Yet each wedding project taught me questions to ask and points to consider for ensuring dignified coverage and truly lovely images. The questions often helped couples solidify their own plans. So I’ve shared them in my college-level visual communication courses to help students understand what photographers and couples should weigh when documenting a wedding.
When, Where and How Big
First, of course, is confirming the date and locale. The bridal party size, the guest count and whether events will be in one or multiple venues are factors that will determine if this is single-photographer job, if an assistant is needed or, being realistic, if the couple should be referred to a larger professional team. An overwhelmed photographer does no one any good.
Will the wedding be held indoors or out? If it is outdoors, is there a sheltered backup? I remember well that state park lawn with the gorgeous floral archway just as the bride had always dreamed. Then 30 minutes before the ceremony, the heavenly angels opened up the spigots, and guests arrived drenched. Luckily, the lodge was ready for the reception. But the last-minute move meant switching the cameras from daylight to challenging indoor settings.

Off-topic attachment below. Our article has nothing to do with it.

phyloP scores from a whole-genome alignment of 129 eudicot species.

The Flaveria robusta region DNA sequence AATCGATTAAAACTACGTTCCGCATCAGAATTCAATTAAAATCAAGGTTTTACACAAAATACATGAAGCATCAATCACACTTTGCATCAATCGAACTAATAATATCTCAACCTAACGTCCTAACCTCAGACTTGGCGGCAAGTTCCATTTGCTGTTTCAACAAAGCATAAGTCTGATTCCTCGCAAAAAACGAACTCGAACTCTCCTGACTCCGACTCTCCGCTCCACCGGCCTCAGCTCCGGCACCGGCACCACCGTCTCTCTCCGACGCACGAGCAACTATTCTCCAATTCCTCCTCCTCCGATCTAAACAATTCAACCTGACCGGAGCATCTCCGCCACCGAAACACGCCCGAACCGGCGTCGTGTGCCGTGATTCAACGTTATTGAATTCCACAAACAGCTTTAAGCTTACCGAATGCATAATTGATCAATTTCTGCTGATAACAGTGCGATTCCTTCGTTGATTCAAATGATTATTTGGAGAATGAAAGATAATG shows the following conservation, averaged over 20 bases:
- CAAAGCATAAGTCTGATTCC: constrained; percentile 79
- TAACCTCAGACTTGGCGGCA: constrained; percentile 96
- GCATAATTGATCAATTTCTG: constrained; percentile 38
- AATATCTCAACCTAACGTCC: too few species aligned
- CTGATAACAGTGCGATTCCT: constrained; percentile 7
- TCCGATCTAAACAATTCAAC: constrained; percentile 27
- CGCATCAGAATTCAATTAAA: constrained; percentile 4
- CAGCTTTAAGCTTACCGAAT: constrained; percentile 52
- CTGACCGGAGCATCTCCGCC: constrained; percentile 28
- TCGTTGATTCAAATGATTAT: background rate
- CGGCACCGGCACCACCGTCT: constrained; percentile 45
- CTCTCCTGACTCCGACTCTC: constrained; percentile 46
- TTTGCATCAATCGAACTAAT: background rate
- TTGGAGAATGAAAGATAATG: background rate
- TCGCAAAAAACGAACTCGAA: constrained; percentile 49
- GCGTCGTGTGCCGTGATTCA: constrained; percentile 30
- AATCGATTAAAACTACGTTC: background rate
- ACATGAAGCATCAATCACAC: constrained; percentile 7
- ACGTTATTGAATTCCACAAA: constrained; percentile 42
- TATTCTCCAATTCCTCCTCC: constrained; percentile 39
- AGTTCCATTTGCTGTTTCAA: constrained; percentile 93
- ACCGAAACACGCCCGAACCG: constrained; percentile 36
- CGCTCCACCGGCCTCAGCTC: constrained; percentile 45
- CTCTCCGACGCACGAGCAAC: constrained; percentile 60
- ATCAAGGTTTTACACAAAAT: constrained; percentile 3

If the ceremony is indoors, particularly in a religious setting, what are the regulations regarding photography? It’s important to call the venue office directly because the house rules can differ from what the couple wants. Several times I’ve been restricted to a balcony with no flash allowed. Knowing in advance meant I was ready with a long lens and tripod.
On the other hand, if the photographer is allowed to add lighting, will the couple be distracted by a continuous beam or having a flash go off during the exchange of vows? It’s sometimes a thin line between getting crisp images and preserving the dignity and comfort of the couple. Always err on the side of dignity and comfort.